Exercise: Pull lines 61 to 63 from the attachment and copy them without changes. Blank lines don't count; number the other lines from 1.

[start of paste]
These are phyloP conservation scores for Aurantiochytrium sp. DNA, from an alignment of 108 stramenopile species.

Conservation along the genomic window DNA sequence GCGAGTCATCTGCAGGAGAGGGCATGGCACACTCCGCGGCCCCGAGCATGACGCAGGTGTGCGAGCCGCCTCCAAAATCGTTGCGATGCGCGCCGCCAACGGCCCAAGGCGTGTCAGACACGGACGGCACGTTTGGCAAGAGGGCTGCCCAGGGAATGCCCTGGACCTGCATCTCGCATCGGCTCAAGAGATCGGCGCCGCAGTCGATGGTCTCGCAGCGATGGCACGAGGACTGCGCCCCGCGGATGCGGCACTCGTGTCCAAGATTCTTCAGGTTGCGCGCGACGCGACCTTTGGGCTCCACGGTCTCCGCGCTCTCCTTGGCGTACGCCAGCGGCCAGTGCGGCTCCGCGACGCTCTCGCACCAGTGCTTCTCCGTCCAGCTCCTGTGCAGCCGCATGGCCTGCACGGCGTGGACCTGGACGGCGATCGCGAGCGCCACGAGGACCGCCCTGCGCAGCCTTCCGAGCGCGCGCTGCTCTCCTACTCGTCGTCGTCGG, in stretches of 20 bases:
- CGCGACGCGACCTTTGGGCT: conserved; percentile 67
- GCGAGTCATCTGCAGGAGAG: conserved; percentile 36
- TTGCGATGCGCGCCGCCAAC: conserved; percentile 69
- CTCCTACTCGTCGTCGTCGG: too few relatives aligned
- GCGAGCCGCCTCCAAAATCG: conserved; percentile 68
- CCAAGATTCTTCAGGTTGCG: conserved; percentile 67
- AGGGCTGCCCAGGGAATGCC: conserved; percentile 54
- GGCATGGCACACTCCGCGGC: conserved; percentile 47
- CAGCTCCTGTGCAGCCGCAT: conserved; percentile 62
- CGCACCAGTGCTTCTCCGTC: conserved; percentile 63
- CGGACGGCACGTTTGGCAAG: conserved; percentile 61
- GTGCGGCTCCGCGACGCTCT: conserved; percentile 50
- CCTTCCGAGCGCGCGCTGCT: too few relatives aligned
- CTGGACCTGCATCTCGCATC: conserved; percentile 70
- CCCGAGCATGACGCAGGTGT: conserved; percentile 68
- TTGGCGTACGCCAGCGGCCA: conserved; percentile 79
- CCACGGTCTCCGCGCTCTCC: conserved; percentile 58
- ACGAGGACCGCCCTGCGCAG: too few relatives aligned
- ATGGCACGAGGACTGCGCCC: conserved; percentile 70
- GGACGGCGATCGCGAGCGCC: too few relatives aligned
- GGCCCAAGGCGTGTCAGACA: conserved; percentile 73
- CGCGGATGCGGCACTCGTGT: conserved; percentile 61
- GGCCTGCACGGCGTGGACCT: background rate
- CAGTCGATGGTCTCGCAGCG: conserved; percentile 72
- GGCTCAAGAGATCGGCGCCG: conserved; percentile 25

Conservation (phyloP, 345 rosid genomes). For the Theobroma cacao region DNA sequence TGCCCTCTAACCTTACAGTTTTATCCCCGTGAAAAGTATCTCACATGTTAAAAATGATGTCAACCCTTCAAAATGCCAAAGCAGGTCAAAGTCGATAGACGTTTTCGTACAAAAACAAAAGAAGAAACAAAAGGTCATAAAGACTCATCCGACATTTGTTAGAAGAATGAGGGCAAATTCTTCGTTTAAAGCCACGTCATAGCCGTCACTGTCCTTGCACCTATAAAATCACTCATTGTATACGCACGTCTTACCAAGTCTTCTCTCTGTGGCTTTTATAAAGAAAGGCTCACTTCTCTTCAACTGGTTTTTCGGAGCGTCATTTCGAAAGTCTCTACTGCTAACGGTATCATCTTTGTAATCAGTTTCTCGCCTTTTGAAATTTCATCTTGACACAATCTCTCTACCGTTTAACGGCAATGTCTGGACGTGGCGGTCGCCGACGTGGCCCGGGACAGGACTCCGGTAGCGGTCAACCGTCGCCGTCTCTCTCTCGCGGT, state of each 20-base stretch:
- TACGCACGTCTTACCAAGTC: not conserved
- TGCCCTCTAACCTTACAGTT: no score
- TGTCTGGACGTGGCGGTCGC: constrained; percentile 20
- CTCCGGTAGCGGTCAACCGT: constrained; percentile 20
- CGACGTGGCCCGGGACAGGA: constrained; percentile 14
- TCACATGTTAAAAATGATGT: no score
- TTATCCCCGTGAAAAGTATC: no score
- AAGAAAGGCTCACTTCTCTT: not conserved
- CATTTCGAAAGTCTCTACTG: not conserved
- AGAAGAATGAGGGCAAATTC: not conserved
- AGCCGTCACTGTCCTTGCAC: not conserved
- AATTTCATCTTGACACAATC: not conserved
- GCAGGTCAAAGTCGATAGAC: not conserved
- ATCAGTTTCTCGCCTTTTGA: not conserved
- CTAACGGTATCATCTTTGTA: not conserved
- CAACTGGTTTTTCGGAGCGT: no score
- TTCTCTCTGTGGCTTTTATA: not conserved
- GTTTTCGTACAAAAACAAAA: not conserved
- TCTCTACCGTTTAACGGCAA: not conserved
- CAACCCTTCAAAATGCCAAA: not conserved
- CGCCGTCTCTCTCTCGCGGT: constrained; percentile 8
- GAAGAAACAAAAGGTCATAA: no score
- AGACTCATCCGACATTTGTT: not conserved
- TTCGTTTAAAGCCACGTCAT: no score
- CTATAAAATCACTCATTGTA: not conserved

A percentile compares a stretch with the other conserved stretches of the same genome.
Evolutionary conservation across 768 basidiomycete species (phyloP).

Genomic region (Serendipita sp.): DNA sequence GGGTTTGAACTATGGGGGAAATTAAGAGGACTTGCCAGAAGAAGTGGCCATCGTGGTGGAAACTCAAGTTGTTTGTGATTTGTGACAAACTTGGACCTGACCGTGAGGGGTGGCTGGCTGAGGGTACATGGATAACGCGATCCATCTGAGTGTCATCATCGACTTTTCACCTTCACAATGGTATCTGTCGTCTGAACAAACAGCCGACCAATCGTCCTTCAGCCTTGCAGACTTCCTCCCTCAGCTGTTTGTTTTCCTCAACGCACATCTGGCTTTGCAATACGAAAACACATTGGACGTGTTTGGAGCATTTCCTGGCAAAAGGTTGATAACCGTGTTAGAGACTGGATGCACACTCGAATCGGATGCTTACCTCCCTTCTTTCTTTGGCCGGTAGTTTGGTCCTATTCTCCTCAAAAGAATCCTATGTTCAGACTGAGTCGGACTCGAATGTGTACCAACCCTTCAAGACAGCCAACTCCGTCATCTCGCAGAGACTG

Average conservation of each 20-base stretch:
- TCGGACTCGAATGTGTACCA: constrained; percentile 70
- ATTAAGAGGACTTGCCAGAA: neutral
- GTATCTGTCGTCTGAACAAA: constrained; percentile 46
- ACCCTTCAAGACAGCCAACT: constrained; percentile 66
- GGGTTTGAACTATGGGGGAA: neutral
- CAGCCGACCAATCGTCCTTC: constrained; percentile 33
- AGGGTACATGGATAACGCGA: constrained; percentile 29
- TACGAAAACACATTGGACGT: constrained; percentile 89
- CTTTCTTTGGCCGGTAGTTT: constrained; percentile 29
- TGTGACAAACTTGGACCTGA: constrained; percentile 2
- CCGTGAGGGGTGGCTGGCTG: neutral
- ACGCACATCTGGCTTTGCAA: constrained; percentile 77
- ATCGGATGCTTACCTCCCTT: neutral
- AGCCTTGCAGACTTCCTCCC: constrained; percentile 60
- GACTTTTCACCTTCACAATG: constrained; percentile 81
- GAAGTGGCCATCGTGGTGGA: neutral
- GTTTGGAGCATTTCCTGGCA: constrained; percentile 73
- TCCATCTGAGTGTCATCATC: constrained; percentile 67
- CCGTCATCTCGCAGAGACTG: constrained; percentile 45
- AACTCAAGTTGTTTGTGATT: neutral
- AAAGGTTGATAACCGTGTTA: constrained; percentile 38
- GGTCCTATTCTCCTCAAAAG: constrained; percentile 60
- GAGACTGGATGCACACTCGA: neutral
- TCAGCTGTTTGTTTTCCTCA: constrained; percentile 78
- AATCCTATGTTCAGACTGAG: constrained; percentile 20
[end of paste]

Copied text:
- ACCCTTCAAGACAGCCAACT: constrained; percentile 66
- GGGTTTGAACTATGGGGGAA: neutral
- CAGCCGACCAATCGTCCTTC: constrained; percentile 33